• Enrate
  • Blackberry Lane
  • Delgany
  • Co. Wicklow
  • 085-1359151

Fully accredited and
registered with SEAI

Energy Efficient Lighting

1. Efficient light sources such as T8 fluorescent, metal halide and soon LEDs.

The efficiency of light sources is measured in lumens/watt. Low Energy Lighting would generally produce more than 40 lumens per watt. A very efficient source could be defined as one with 80 lumens/watt or more of light output. However most of the very efficient lamps require some form of driver or ballast, which also has some electrical loss that needs to be included. After this is taken into account, actual power consumptions of different light sources can be compared.
They range from 0.3 lumens/watt for a candle's flame, 6-15 lumens/watt for standard domestic tungsten bulbs, 15-25 lumens/watt for most halogen lamps, 40-75 lumens/watt for compact fluorescent bulbs, and around 60 lumens/watt for LEDs.

The most efficient linear fluorescent lamps are up above the 80 lumens/watt threshold. These are mainly the linear T8 (22mm diameter tubes with electronic ballast) and some T5 fittings (miniature 15mm diameter tubes; those designated HE are better) Some high wattage CFL lamps, such as 55w TCL/PLL from Osram/Philips, can also make the grade. The old type T12 linear flourescent fittings with 1.5 inch (38mm) tubes and heavy wire-wound ballasts are less efficient; typically around 60 lumens/watts. So, there are many fluorescent lamps falling significantly short, especially the CFLs.

Metal halide lamps can achieve over 80 lumens/watt, when run off the more expensive HF ballasts. They are most often used in shops, but in a house, a metal halide fitting can be very effective at brightening up a large room during the day, during dreary winter conditions.

A peculiar feature of LEDs is that they run more efficiently when underpowered. This is a useful feature in a battery operated torch, allowing the batteries to continue giving reasonable light long after the battery power starts to fade. But the same peculiarity allows manufacturers to make exaggerated claims for various mains powered LED products based on laboratory performance; they may claim efficiencies of up to 140 lumens/watt. However at this level of efficiency the lamp might be running at half its normal power, and not be bright enough to be useful under real life conditions. LED technology is progressing rapidly though, and it may not be long before that kind of efficiency is produced by an LED lamp under normal working conditions.   

The ballasts or drivers of most low energy light fittings are not compatible with ordinary dimmer switches. If dimming systems are available they will be expensive, difficult to source and may be prone to malfunction. A better approach is to incorporate a variety of lighting into a room. Different combinations of ceiling lights, wall lights and plug in floor or table lamps allow for a choice of ambience.

2.Lampshades and light fittings that do not waste light and direct it where needed.

Once the light has been generated it needs to be delivered effectively. Lampshades can prevent a dazzling effect to the eyes, but they also block the light. Some fittings waste light within the fitting itself through poor design or materials. Other fittings emit light ineffectively through inefficient optics and lampshades. The ability of a light fitting to emit light is measured in Light Output Ratio (LOR) - typically an efficient fitting would have a ratio at least above 0.6, and probably above 0.7, meaning that 70% of the light from the lamp leaves the fitting.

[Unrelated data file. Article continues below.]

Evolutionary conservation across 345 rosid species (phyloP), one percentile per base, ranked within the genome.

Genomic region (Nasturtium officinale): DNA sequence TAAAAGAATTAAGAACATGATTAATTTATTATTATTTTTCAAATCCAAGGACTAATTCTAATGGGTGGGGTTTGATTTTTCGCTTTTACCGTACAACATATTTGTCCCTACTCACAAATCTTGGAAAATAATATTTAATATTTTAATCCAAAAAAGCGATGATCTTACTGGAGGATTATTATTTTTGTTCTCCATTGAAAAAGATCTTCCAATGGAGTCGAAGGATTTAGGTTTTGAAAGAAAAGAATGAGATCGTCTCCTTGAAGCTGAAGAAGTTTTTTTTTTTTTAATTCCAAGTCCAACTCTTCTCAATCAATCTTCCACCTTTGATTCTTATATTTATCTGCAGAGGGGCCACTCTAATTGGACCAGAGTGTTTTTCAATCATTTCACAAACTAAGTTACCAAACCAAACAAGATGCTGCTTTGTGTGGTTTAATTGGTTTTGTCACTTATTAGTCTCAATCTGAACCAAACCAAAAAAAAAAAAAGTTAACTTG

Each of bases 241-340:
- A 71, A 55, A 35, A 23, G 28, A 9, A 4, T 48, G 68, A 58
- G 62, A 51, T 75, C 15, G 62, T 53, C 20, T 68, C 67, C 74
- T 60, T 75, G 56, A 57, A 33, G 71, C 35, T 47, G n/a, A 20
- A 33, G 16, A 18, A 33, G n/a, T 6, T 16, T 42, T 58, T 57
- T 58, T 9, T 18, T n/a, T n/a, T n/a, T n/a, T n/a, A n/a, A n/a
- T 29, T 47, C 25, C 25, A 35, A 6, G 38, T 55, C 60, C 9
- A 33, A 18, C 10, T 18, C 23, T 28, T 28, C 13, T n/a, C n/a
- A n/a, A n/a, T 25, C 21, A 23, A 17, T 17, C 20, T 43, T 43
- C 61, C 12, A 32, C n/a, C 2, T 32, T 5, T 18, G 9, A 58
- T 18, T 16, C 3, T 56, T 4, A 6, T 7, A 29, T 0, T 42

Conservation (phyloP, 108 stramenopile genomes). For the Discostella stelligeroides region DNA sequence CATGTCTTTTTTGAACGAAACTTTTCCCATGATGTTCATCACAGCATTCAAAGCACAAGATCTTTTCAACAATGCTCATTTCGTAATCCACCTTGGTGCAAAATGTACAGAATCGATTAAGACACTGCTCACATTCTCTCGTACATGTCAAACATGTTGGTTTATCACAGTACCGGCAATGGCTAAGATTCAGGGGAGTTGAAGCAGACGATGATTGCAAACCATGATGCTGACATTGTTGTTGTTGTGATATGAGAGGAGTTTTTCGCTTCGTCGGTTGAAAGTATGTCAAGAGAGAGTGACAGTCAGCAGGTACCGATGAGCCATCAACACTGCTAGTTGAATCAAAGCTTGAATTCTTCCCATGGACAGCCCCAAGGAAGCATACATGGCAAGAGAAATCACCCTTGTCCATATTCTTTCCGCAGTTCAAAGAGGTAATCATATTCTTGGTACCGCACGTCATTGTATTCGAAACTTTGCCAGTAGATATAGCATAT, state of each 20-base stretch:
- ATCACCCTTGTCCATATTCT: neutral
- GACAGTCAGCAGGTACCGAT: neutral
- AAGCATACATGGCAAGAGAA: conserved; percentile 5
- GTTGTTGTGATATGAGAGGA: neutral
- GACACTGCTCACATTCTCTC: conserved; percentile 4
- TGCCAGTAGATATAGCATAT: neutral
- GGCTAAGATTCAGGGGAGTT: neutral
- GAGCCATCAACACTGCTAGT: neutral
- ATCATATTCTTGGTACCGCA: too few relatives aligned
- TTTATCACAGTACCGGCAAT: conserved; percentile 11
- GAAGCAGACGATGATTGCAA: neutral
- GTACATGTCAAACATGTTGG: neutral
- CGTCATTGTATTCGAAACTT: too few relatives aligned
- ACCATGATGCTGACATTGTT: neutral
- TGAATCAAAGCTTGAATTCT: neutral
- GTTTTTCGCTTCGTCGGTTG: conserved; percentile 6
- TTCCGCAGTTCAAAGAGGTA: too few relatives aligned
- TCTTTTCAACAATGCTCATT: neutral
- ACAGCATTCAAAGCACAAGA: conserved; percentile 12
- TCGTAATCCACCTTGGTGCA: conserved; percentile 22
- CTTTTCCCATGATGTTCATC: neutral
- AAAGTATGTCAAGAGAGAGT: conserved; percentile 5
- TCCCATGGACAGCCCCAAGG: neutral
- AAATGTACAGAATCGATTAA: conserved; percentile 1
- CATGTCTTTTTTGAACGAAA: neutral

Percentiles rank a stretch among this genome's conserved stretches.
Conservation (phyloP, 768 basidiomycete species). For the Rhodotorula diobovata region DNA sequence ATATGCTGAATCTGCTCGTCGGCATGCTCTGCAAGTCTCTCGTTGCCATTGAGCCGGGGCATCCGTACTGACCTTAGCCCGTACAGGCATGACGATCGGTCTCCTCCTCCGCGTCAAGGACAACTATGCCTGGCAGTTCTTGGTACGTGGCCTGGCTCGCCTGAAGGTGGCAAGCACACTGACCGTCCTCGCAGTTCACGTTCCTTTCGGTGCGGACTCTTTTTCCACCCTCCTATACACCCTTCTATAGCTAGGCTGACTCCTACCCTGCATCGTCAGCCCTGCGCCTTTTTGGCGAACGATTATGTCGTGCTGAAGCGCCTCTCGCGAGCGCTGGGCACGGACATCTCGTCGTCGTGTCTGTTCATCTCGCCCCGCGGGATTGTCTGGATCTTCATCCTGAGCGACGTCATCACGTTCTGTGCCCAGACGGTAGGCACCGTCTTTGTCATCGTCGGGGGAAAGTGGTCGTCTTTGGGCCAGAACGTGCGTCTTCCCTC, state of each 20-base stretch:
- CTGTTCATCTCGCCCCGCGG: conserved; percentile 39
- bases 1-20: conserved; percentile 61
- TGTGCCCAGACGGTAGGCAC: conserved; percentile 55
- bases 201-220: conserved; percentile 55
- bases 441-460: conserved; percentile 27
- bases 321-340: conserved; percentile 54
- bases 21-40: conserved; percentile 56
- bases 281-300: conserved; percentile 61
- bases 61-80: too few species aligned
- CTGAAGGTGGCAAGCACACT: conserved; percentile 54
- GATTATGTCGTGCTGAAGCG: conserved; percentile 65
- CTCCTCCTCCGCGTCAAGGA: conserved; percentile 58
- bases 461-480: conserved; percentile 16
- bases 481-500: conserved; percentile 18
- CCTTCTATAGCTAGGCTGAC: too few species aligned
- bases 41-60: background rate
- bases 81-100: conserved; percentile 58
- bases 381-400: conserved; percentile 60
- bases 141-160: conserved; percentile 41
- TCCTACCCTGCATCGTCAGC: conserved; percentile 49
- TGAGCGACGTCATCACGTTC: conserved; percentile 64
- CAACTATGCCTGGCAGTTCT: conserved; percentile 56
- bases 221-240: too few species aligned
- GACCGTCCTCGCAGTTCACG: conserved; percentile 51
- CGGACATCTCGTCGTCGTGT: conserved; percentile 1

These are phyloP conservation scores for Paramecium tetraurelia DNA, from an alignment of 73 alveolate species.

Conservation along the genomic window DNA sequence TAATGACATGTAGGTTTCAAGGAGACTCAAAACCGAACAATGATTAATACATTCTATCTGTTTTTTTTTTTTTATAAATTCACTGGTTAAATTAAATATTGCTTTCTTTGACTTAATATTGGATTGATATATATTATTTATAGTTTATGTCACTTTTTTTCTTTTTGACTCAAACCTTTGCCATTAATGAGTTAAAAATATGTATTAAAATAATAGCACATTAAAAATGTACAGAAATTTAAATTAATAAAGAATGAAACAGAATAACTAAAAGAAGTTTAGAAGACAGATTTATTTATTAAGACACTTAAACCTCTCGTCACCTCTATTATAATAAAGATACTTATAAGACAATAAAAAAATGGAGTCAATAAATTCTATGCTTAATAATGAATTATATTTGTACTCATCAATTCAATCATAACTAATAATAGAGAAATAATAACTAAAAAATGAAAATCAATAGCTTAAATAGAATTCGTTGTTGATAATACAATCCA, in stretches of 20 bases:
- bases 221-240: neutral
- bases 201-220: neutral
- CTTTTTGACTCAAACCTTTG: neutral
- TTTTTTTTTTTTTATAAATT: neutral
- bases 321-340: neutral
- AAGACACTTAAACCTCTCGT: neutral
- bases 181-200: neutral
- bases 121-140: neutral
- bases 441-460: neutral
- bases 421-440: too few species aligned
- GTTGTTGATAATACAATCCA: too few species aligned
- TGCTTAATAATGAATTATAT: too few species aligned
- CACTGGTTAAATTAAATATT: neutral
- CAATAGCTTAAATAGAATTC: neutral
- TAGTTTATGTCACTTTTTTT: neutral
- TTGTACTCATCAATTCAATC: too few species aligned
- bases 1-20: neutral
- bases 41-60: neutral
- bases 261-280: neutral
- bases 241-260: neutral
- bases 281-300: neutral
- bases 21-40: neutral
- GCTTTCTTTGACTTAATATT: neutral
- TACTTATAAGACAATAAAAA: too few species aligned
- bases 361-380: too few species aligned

The LOR has another element to it as well, because the light may be emitted in different directions that have an impact on its effectiveness as a source of light. An "uplighter" lamp fitting has an upward LOR (ULOR) which requires the light to be bounced or reflected from a ceiling or wall, before the target surface below is illuminated. In contrast a downward LOR (DLOR) is capable of lighting a surface directly. Downlighting (DLOR) is accorded an effectiveness rating twice that of uplighting (ULOR).

CLOSE

About Us

Enrate was founded in 2009 by Clive Dalby to provide an energy rating service for residential dwellings. With over 20 years experience in construction and a particular interest in the emerging renewable "green" technologies, Clive is well placed to advise on how best to make the cost effective improvements to your property which will save you money. Sales and marketing are handled by Eithne Dalby. Enrate is fully accredited and registered with SEI, and a member of the BER Assessors Association of Ireland.

We are committed to providing a quality impartial service which will address the individual requirements of each client.

The Enrate promise; Your time is valuable; we will always get there for an appointment.

CLOSE

Accessiblity

This site has been audited to meet WCAG Priority 1 Accessiblity Standard. It is written in "Plain English". It is designed for maximum ease of navigation.

CLOSE

Privacy Policy

Any information submitted by you will not be shared with any third party, except for data collected pertaining to a completed BER assessment which will become the property of Sustainable Energy Ireland (SEI) which is the issuing authority for BER Certificates. The BER result or grade only (being represented by a letter on a scale of A - G) which appears on the BER Certificate and the advisory report will be published on the SEI National Database and will be accessible to the public on the SEI website.